The Court further noted that the lead judge’s construction meant that any building would be a “Product”, and QBE would thus assume the risk of liability to it, regardless of the stage of completion and whether or not the period expired. liability for defects. The use of the words “Operations completed” therefore had no purpose and would have been made superfluous in operation. The Plenary Court concluded that the completed building was not a “Product” but a “Completed Operation”. Therefore, in accordance with the terms of the policy, the court determined that Icon was only entitled to compensation for “completed operations” for damages that occurred after the liability period for defects. Therefore, she was not entitled to cover the Opal Tower claim.
This case provides several important lessons for parties when negotiating tailor-made insurance policies, especially construction projects. The Full Court recognized that the Liberty dispute arose out of difficulties when Icon (through its broker) wanted the Liberty policy to operate in accordance with its trade preferences. In addition, the case confirms the importance of closely examining the terms of the policy to ensure that the coverage agreed between the parties is articulated in the relevant text, schedules and submissions.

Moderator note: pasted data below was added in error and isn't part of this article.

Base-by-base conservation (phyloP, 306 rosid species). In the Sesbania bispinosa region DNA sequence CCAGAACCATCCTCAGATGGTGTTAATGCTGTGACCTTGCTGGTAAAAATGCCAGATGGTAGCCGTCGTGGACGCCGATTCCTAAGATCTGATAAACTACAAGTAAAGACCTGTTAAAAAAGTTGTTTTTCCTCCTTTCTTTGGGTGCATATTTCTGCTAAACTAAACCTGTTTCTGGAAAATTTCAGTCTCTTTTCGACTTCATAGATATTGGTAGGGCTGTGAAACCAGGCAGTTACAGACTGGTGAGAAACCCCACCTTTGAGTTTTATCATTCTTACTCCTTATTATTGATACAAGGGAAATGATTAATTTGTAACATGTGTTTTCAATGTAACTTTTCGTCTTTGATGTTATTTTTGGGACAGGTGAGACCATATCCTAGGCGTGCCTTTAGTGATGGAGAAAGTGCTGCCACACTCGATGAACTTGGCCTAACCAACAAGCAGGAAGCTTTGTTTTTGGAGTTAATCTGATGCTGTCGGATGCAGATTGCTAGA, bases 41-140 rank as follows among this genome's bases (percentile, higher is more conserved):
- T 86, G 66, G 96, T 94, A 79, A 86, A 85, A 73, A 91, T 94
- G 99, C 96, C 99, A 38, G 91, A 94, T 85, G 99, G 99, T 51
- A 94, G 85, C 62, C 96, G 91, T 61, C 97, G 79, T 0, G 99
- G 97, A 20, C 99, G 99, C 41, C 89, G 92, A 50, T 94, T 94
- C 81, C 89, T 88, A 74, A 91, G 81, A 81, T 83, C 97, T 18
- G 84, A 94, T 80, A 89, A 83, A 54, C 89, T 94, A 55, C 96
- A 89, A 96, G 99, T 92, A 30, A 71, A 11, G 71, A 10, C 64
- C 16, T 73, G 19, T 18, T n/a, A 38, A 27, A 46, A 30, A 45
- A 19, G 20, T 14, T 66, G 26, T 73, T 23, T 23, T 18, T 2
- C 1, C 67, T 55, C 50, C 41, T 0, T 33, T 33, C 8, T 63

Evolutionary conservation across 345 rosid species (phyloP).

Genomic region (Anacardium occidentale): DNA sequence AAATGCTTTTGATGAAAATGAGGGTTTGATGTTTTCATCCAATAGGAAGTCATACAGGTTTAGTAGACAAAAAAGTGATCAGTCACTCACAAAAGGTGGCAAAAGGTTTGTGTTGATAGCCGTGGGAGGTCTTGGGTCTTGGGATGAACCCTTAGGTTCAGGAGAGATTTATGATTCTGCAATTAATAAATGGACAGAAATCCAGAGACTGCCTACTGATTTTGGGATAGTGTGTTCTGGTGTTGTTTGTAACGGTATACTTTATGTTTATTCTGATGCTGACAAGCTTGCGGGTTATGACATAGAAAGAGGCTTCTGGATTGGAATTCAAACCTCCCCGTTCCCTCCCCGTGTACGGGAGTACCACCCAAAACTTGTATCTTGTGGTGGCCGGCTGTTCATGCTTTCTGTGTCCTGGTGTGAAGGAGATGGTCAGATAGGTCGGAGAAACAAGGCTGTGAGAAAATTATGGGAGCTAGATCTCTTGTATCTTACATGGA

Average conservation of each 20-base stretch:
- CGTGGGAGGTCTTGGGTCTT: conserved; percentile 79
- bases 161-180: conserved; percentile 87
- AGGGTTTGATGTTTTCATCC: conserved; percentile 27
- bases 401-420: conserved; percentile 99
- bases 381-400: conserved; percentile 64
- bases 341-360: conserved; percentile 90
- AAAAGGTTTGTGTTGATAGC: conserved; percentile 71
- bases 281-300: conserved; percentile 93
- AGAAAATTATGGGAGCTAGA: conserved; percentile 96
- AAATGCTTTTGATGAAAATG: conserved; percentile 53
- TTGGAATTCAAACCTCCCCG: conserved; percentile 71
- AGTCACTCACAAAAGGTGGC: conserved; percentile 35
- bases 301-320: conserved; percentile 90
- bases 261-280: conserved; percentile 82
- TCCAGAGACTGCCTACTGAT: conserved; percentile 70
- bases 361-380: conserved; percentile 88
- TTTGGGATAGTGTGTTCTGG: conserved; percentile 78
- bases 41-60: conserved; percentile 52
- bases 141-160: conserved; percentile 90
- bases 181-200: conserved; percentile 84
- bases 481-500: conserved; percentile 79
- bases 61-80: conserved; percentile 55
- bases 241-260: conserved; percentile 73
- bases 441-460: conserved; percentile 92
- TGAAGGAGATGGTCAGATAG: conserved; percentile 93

In addition, the judgment is an important reminder that the interpretation of insurance policies requires the parties to consider the policy as a whole and to ensure that any interpretation offers commercial efficiency and reflects common sense. Much of the success of Icon and QBE in their respective appeals came down to articulating an interpretation that better reflected the business effectiveness of the different policies.